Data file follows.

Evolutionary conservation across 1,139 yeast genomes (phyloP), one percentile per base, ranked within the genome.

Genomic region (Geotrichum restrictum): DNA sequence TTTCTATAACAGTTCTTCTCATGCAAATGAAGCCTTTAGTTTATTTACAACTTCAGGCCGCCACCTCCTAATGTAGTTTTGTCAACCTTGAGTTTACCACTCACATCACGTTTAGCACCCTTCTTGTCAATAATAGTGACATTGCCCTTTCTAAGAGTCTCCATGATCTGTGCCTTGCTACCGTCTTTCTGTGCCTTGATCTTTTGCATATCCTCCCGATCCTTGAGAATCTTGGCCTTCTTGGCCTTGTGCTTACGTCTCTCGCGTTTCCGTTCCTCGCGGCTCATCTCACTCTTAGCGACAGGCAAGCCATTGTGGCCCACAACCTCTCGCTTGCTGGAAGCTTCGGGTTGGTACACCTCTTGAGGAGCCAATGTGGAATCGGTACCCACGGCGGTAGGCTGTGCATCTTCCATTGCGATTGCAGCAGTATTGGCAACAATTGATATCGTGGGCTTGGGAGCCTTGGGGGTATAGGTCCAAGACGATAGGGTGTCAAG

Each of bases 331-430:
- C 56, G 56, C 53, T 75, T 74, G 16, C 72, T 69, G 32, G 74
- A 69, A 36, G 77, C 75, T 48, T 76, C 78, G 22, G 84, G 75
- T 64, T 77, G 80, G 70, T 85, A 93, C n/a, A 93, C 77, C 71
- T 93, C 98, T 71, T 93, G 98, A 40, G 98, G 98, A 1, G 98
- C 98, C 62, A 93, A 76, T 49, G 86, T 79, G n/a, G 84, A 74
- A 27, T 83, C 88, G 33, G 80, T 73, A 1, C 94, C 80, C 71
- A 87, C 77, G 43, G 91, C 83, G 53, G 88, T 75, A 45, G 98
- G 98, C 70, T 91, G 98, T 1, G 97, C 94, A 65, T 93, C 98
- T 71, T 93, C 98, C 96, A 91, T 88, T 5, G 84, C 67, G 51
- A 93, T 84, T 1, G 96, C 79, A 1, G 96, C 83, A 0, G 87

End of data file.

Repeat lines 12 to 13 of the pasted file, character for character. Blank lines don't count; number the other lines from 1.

- T 71, T 93, C 98, C 96, A 91, T 88, T 5, G 84, C 67, G 51
- A 93, T 84, T 1, G 96, C 79, A 1, G 96, C 83, A 0, G 87